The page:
La.'s prison system seeks budget bump to offer raises, incentives for COs
The state has struggled in recent years to attract and retain COs and its facilities remain chronically understaffed
By Blake Paterson
BATON ROUGE, La. — Gov. John Bel Edwards' administration is asking for a $21.5 million budget increase for Louisiana's prison system to fund a 10% pay raise for entry-level correctional officers and stem a sky-high turnover rate among guards.
Louisiana has struggled in recent years to attract and retain prison guards and its facilities remain chronically understaffed. A measly pay structure paired with grueling 12-hour shifts in non-air-conditioned prisons has made the job a tough sell.
The Department of Corrections currently has 411 unfilled guard positions — a vacancy rate of more than 36%. The positions that are filled face a constant churn, with a year-over-year turnover rate of 73%, according to Thomas Bickham, an undersecretary at the department.
Edwards' chief budget architect, Commissioner of Administration Jay Dardenne, called it "the biggest revolving door in state government" during a presentation before lawmakers in February, adding that the hefty budget increase is needed to offer more lucrative employment incentives.
Those proposals include a 10% pay raise for entry-level correctional officers that would bump the starting wage from $13.97 to $15.37 per hour, upping the starting salary for cadets to around $32,000 annually.
On top of that, officials are exploring a retention pay incentive that would add 50 cents to an officer's hourly wages during their first full year on the job, followed by a 70 cent, 90 cent and one dollar raise in subsequent years.
"The retention pay is to stop the bleeding and the [10% bump] is to get more fresh blood into the system," Bickham said. "It's hard to attract them and when we do get them, it's hard to keep them."
Louisiana's lawmakers approved a slight raise for corrections officers in 2018 that helped in the short term with hiring and retaining guards, but Dardenne said those gains have since worn away and "the cycle has continued to repeat itself."
The shortage in staffing has caused overtime costs at the agency to balloon, and has sometimes resulted in unsafe working environments for guards. A female correctional officer was raped at knifepoint last summer while stationed alone on a cell block at the Elayn Hunt Correctional Center in St. Gabriel.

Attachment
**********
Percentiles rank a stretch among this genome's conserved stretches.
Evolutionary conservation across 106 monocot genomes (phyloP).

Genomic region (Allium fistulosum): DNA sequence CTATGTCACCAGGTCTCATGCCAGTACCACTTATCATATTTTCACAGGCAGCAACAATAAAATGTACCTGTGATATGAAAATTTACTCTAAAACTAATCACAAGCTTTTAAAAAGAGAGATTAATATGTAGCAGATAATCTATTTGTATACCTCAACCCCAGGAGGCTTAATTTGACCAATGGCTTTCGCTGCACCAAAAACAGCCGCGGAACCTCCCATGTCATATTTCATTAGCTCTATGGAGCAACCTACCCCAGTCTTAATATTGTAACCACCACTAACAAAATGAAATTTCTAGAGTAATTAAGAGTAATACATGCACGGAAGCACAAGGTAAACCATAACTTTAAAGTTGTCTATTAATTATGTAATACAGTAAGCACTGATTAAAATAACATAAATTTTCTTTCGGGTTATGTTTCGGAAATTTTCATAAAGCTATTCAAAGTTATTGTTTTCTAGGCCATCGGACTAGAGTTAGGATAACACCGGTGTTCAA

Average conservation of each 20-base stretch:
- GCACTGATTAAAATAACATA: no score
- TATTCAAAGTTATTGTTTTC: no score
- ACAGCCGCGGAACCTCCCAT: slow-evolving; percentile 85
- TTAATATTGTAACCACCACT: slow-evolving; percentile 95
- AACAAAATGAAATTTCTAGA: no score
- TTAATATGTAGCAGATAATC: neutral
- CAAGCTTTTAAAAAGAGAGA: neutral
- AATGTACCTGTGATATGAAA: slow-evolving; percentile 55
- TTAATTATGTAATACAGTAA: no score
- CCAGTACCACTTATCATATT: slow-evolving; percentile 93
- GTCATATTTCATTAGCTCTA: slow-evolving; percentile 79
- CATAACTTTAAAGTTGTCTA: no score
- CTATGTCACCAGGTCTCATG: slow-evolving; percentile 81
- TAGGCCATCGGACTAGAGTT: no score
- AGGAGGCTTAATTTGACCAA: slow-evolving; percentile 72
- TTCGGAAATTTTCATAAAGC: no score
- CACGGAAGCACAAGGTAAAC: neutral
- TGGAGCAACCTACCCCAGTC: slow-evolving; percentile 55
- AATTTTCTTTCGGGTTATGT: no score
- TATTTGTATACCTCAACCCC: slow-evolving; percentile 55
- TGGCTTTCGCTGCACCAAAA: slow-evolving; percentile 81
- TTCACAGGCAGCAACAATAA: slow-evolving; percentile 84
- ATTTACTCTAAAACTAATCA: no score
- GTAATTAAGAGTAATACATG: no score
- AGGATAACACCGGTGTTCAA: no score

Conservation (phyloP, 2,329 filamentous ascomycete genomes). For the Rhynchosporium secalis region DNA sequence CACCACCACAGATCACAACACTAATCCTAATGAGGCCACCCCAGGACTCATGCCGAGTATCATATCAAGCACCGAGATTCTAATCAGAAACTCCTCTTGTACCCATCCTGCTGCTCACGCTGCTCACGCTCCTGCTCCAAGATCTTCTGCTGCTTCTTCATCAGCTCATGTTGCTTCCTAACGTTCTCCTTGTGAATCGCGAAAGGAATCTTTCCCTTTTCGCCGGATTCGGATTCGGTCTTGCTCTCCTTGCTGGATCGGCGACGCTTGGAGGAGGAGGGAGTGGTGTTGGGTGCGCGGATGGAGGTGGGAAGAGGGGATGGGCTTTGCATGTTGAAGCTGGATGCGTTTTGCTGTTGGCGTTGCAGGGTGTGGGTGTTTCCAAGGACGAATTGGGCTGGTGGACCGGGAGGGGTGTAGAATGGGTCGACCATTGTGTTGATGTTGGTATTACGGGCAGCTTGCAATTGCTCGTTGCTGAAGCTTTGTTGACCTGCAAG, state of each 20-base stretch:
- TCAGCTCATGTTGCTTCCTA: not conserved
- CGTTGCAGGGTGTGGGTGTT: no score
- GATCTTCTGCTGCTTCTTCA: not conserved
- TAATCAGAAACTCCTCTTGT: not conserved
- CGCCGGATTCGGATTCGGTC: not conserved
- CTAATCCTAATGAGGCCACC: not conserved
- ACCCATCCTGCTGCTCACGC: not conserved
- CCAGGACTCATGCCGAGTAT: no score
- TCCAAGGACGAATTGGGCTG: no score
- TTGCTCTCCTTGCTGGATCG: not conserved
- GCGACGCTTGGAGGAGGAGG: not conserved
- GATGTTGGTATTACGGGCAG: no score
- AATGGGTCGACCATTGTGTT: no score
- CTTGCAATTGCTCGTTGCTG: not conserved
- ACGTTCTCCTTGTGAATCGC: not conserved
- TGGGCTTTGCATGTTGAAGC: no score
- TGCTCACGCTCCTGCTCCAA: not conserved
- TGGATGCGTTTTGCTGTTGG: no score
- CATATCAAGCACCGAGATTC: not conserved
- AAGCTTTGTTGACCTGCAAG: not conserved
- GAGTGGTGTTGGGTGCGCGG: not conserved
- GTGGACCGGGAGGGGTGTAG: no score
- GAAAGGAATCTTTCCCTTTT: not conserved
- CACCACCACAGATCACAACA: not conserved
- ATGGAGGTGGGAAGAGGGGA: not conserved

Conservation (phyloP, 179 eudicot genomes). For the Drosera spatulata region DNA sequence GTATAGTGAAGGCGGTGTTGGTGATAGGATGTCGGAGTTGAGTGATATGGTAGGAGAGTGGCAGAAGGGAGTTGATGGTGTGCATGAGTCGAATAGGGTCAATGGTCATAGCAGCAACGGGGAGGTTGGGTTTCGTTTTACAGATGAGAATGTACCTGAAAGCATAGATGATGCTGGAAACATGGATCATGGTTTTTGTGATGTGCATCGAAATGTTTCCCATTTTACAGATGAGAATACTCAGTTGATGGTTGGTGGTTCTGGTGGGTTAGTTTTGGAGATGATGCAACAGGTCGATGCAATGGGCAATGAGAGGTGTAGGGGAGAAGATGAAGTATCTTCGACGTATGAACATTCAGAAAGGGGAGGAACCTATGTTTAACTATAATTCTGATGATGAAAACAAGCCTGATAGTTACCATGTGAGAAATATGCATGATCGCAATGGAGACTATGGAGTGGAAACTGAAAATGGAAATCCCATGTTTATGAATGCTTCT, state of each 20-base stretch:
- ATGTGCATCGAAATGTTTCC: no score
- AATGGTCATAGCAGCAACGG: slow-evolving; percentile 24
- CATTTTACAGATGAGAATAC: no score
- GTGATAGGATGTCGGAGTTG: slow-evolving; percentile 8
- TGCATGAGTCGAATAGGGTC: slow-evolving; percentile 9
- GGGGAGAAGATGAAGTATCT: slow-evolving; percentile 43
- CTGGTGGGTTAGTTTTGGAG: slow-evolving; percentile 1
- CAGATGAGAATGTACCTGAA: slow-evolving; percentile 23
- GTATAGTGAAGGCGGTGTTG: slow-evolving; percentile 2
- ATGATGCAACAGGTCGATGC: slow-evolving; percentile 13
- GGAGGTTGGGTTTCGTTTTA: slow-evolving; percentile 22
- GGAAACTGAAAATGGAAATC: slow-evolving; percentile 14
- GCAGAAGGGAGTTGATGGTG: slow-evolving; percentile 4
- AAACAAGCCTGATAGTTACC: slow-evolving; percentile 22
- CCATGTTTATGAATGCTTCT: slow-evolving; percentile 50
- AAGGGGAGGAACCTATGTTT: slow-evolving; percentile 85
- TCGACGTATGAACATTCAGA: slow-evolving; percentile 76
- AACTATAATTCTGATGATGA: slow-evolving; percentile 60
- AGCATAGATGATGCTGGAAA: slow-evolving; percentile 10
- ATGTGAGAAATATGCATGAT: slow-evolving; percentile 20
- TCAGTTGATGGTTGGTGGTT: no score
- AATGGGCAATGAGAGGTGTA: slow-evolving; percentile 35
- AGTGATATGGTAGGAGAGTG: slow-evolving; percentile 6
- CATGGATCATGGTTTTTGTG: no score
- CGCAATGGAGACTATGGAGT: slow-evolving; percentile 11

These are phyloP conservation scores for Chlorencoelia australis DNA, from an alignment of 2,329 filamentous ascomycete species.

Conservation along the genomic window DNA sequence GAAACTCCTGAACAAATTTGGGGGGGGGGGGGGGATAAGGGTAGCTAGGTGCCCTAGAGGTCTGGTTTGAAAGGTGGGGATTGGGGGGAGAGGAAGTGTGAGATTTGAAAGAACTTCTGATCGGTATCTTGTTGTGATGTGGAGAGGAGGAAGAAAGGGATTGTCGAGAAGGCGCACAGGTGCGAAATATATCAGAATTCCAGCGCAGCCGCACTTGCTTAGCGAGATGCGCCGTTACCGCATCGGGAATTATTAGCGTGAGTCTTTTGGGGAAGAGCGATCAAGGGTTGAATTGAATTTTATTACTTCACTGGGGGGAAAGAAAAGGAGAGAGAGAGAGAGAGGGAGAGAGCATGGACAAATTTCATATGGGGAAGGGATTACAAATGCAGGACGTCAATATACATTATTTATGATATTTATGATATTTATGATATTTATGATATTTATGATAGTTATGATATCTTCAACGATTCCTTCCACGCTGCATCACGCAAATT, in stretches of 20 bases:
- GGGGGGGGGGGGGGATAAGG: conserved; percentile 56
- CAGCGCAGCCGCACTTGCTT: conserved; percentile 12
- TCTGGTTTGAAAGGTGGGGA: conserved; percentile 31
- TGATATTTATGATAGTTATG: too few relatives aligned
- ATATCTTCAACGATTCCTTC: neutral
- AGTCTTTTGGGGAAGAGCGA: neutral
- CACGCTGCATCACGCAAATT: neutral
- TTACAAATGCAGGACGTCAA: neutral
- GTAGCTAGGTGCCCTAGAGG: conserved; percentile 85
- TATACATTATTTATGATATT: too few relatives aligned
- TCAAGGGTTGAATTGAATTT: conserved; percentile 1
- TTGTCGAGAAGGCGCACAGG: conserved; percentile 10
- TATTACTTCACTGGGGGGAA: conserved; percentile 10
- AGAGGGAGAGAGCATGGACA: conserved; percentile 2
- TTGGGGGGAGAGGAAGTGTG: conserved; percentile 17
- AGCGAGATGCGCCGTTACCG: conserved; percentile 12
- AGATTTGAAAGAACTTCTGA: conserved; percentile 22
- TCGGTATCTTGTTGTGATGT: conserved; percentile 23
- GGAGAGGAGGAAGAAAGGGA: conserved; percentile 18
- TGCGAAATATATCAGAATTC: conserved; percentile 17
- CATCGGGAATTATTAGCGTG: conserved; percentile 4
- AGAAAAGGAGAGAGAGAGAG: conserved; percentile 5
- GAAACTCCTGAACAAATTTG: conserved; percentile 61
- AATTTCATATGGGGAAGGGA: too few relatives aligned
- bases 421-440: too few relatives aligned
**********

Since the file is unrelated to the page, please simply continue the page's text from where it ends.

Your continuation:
Without the funding, officials fear federal intervention, likely in the form of a consent decree from the U.S. Department of Justice — a costly legal maneuver that could force the state to spend millions more on upgrading its dilapidated carceral system.
"We're very fortunate that the state of Louisiana has avoided major problems in its prison system in recent years," Dardenne said. "We must hope that that continues, but the biggest threat to that, I would suggest to you, is the inability to keep corrections workers."
The funding request comes as part of of Edwards' proposed $36.6 billion spending plan for the fiscal year beginning on July 1, which requires approval from state lawmakers.
The Department of Corrections typically starts the year underfunded, and banks on a supplemental bill later in the year to fill in any budget holes, Bickham said. The supplemental bill to covers last year's overruns is expected to include roughly $74 million for the agency, according to Jacques Berry, the Department of Administration's director of policy and communications.
This year, the agency hopes to get the funding upfront and has requested roughly $21.5 million for salary expenses, $7.9 million for supplies, $6 million prison medical expenses, as well as $23.8 million to pay for housing inmates in local jails, Bickham said.
"What we've tried to do, and are trying to do, and its going to be an arduous process is to try and right-size the corrections budget so we are funding them as they need to be funded and not having to constantly come back in a supplemental bill midyear and pay for more than had originally been anticipated," Dardenne said.
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